Tag Archives: freedom of religion

Charlie Hebdo, Free Speech, and Islamophobia

by Carrie Levesque

charlie-hebdo-police

I do not think that the attacks on Charlie Hebdo are acceptable or justified in any way, shape or form. It is always reprehensible to respond to verbal or written attacks, real or perceived, with physical violence. Period.

But the range of responses to these attacks has made me ask myself what the kind of journalism published in Charlie Hebdo contributes to the struggle against Islamic extremism, and what impact this kind of speech has on how we as a culture talk about and educate ourselves about these issues.

My intent here is not to shame or blame the victims. I am simply asking us to consider this: Going forward in this conflict of global proportions, how can we sanction reprehensible words and actions (like terrorist acts) in a forceful and effective way, without either escalating the tensions with offensive content or compromising our right to freedom of expression?

not-in-my-name

My intent is not to criticize Charlie Hebdo. This conflict is much, much bigger than Charlie Hebdo. It is about each one of ushow we talk, how we think, and our willingness to see and respect others’ points of view.

We have to first look beyond recent headline-grabbing bombings and massacres and acknowledge there isand has long beenviolence on both sides. In the Western media, we treat Islamist extremist aggression as one-sided. As if all the world’s Muslims just woke up one day and decided they “hated our freedoms.” However, if we fail to acknowledge the centuries of Western violence, colonialism and exploitation that have shaped the world as it is today, and that validate extremists’ claims of injustice and persecution, we cannot hope to truly understand the problem or address the violence.

We have to secondly believe that we do have the power to address the violence. Most of usMuslims and non-Muslims alikefeel fairly powerless to stop extremists’ attacksor our government’s latest misguided war in another predominantly Muslim land. But before young Muslim recruits pick up guns or sign up for flight school, before we choose to effectively ignore reports of the Other’s devastation after a poorly-placed shelling by simply sighing and reaching for the clicker to see what else is on, there are words that shape those responses. There are words, media, that encourage us to see the other side as less than human. Words are weaponsof peace or of warthat we all can use.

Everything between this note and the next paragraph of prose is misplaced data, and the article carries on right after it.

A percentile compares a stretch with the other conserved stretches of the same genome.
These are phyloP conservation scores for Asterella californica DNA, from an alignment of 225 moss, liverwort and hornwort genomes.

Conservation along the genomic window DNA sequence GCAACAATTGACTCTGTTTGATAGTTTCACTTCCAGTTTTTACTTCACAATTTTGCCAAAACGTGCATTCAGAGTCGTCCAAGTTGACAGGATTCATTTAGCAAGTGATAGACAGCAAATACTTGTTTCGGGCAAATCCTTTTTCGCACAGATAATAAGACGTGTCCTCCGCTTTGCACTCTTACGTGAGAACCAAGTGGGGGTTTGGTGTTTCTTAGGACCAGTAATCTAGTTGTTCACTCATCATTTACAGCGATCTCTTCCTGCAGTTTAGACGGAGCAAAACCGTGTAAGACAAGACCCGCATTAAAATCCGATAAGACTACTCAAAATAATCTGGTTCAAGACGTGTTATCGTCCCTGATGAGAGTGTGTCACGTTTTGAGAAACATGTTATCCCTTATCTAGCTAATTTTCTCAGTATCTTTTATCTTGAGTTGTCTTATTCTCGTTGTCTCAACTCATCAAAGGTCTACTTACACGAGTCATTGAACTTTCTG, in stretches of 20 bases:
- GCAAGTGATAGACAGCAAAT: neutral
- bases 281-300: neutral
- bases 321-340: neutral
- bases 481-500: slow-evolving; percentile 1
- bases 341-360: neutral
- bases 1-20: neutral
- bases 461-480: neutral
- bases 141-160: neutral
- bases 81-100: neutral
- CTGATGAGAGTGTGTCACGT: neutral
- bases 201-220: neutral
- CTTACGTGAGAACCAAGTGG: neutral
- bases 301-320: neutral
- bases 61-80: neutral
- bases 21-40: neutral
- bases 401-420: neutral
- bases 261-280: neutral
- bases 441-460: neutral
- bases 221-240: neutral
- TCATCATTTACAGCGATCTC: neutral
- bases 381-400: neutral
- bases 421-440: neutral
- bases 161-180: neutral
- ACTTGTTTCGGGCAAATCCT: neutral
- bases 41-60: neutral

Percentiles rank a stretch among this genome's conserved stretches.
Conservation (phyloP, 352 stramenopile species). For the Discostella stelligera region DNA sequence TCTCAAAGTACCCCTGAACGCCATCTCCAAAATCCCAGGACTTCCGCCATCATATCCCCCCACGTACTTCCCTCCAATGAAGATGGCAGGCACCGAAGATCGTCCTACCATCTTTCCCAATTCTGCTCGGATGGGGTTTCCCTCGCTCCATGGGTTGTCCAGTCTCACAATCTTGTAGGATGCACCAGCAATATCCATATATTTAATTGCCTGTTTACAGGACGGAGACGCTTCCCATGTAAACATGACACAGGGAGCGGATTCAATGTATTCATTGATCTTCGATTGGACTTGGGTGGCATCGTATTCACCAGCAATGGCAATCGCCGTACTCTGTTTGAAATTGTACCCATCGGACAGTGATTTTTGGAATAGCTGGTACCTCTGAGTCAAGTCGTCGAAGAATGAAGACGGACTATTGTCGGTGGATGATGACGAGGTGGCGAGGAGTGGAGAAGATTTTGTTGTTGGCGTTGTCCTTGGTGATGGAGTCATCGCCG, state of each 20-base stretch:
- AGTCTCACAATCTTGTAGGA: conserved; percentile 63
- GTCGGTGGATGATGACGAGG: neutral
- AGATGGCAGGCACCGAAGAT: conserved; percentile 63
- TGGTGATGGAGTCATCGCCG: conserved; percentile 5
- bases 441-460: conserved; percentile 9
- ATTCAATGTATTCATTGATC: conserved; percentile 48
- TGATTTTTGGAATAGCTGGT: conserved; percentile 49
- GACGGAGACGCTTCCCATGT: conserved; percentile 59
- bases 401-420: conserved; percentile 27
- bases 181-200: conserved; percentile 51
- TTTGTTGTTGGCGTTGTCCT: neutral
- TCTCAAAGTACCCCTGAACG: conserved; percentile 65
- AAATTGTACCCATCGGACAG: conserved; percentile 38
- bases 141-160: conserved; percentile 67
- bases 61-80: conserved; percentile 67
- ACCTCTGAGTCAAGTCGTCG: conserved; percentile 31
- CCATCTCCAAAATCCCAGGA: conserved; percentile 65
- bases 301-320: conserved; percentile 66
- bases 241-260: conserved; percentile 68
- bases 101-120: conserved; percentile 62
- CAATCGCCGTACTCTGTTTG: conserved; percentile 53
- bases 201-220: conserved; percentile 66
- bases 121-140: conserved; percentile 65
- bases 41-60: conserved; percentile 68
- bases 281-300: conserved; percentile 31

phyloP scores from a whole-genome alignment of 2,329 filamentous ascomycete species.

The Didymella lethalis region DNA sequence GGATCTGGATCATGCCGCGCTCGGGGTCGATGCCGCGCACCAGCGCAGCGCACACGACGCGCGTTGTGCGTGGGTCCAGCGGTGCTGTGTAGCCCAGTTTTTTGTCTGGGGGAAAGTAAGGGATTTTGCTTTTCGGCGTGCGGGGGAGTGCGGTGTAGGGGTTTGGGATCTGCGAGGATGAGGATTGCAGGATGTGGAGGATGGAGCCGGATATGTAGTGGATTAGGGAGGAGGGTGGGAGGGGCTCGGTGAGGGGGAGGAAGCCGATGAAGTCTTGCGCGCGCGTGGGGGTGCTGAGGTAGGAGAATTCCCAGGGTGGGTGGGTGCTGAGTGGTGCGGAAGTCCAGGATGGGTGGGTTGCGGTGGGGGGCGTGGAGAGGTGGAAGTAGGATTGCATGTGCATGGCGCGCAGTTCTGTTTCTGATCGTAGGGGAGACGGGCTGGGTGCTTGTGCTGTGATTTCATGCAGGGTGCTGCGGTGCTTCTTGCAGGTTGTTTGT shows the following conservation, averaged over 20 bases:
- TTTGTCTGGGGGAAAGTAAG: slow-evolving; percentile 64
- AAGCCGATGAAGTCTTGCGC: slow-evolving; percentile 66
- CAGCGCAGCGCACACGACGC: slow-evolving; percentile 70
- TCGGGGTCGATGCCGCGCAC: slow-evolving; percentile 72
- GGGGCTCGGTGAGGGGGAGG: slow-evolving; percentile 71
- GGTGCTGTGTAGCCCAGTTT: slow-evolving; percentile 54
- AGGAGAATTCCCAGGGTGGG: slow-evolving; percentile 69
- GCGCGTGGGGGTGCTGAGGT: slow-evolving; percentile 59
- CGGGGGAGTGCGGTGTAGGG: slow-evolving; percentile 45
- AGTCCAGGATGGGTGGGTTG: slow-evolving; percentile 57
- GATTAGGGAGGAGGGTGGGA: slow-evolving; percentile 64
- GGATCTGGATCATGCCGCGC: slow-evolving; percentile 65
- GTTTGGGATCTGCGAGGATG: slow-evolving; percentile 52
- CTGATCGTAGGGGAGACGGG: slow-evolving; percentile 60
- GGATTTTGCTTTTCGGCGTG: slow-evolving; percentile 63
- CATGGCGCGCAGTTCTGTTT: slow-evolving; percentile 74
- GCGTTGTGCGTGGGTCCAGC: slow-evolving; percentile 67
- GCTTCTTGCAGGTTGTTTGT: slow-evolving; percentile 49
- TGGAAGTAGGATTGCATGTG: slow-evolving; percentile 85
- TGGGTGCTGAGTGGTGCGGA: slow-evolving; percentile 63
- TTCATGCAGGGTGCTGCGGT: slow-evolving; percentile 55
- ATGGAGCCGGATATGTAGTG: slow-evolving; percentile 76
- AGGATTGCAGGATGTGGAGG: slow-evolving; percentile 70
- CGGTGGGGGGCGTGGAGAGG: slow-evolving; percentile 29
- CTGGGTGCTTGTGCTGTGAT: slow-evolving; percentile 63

paris_muslim_girls

Certainly, both sides exploit media to attack the other and spread hate, intolerance and violence. In Inside Terrorism, a text we study in MLS 620: Dangerous Minds: Terrorism, Political Violence, and Radical Orthodoxies, author Bruce Hoffman meticulously categorizes the many ways terrorist groups use media to recruit, coerce and terrorize outside their ranks, and to strengthen morale or dampen dissent within. Unfortunately, extremists’ use of media and language is something we cannot really control.

But what about our own?

The violence that has gripped Paris in the last week has been horrific. But for me, no less chilling is the response I see across Europe attacking Muslims and “the Muslim world” indiscriminately, shifting focus from the real problem of extreme Islamist fundamentalism. The anti-immigration movements’ fears about the “Islamicization” of Europe strike me as racist fabrications, but for many, the media of the far right have them convinced they are real. As in the days of Nazi Germany (or 1990s Yugoslavia or Rwanda), sometimes propaganda is all it takes.

oreilly

In the US, too, people rarely distinguish between Muslims and Muslim extremists. Our media make sweeping generalizations daily about “the Muslim world,” as if it consisted of one cultureone primitive, intolerant, bloodthirsty, anti-Western people. Many viewers don’t have much problem with this: It conforms to what they think already or they don’t have (and don’t take the time to find) access to more carefully vetted information. Not surprising then that such prejudices trickle down to the next generation, made insecure by the mess that is the world today.